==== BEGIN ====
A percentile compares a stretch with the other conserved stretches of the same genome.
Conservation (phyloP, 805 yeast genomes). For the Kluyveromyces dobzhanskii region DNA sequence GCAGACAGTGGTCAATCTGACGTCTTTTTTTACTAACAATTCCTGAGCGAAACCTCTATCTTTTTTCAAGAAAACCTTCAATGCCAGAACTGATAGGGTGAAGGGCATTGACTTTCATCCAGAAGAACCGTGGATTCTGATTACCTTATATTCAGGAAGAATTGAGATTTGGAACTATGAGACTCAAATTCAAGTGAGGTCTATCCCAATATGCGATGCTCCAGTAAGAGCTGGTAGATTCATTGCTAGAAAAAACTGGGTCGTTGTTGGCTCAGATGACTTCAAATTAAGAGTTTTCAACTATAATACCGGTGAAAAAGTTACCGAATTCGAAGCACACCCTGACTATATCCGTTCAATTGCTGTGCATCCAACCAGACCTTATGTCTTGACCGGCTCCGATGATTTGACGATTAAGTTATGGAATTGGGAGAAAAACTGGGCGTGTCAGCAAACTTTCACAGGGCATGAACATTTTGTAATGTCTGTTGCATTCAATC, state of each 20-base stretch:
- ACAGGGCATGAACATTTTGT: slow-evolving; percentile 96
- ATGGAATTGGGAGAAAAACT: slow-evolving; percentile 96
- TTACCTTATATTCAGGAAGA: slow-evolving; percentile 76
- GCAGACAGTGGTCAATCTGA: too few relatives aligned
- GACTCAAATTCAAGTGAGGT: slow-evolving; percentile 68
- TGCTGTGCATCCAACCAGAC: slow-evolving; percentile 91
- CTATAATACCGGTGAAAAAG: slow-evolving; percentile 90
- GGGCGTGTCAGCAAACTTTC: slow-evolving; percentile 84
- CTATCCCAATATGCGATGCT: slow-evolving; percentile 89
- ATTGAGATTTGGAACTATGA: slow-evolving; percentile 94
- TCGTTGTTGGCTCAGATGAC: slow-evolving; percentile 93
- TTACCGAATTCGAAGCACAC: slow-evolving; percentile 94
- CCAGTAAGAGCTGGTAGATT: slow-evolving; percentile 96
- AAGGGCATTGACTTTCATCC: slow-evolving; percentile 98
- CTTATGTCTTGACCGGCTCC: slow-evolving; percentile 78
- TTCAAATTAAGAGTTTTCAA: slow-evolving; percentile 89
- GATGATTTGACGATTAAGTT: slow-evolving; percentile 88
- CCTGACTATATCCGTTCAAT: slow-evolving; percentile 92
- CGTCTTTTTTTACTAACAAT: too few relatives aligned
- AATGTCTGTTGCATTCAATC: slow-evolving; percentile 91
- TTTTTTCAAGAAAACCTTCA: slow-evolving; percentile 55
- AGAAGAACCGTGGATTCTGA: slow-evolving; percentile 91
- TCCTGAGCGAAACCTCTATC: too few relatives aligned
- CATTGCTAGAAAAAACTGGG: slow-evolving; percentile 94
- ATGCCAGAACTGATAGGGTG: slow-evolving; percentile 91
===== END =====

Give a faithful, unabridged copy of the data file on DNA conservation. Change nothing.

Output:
A percentile compares a stretch with the other conserved stretches of the same genome.
Conservation (phyloP, 805 yeast genomes). For the Kluyveromyces dobzhanskii region DNA sequence GCAGACAGTGGTCAATCTGACGTCTTTTTTTACTAACAATTCCTGAGCGAAACCTCTATCTTTTTTCAAGAAAACCTTCAATGCCAGAACTGATAGGGTGAAGGGCATTGACTTTCATCCAGAAGAACCGTGGATTCTGATTACCTTATATTCAGGAAGAATTGAGATTTGGAACTATGAGACTCAAATTCAAGTGAGGTCTATCCCAATATGCGATGCTCCAGTAAGAGCTGGTAGATTCATTGCTAGAAAAAACTGGGTCGTTGTTGGCTCAGATGACTTCAAATTAAGAGTTTTCAACTATAATACCGGTGAAAAAGTTACCGAATTCGAAGCACACCCTGACTATATCCGTTCAATTGCTGTGCATCCAACCAGACCTTATGTCTTGACCGGCTCCGATGATTTGACGATTAAGTTATGGAATTGGGAGAAAAACTGGGCGTGTCAGCAAACTTTCACAGGGCATGAACATTTTGTAATGTCTGTTGCATTCAATC, state of each 20-base stretch:
- ACAGGGCATGAACATTTTGT: slow-evolving; percentile 96
- ATGGAATTGGGAGAAAAACT: slow-evolving; percentile 96
- TTACCTTATATTCAGGAAGA: slow-evolving; percentile 76
- GCAGACAGTGGTCAATCTGA: too few relatives aligned
- GACTCAAATTCAAGTGAGGT: slow-evolving; percentile 68
- TGCTGTGCATCCAACCAGAC: slow-evolving; percentile 91
- CTATAATACCGGTGAAAAAG: slow-evolving; percentile 90
- GGGCGTGTCAGCAAACTTTC: slow-evolving; percentile 84
- CTATCCCAATATGCGATGCT: slow-evolving; percentile 89
- ATTGAGATTTGGAACTATGA: slow-evolving; percentile 94
- TCGTTGTTGGCTCAGATGAC: slow-evolving; percentile 93
- TTACCGAATTCGAAGCACAC: slow-evolving; percentile 94
- CCAGTAAGAGCTGGTAGATT: slow-evolving; percentile 96
- AAGGGCATTGACTTTCATCC: slow-evolving; percentile 98
- CTTATGTCTTGACCGGCTCC: slow-evolving; percentile 78
- TTCAAATTAAGAGTTTTCAA: slow-evolving; percentile 89
- GATGATTTGACGATTAAGTT: slow-evolving; percentile 88
- CCTGACTATATCCGTTCAAT: slow-evolving; percentile 92
- CGTCTTTTTTTACTAACAAT: too few relatives aligned
- AATGTCTGTTGCATTCAATC: slow-evolving; percentile 91
- TTTTTTCAAGAAAACCTTCA: slow-evolving; percentile 55
- AGAAGAACCGTGGATTCTGA: slow-evolving; percentile 91
- TCCTGAGCGAAACCTCTATC: too few relatives aligned
- CATTGCTAGAAAAAACTGGG: slow-evolving; percentile 94
- ATGCCAGAACTGATAGGGTG: slow-evolving; percentile 91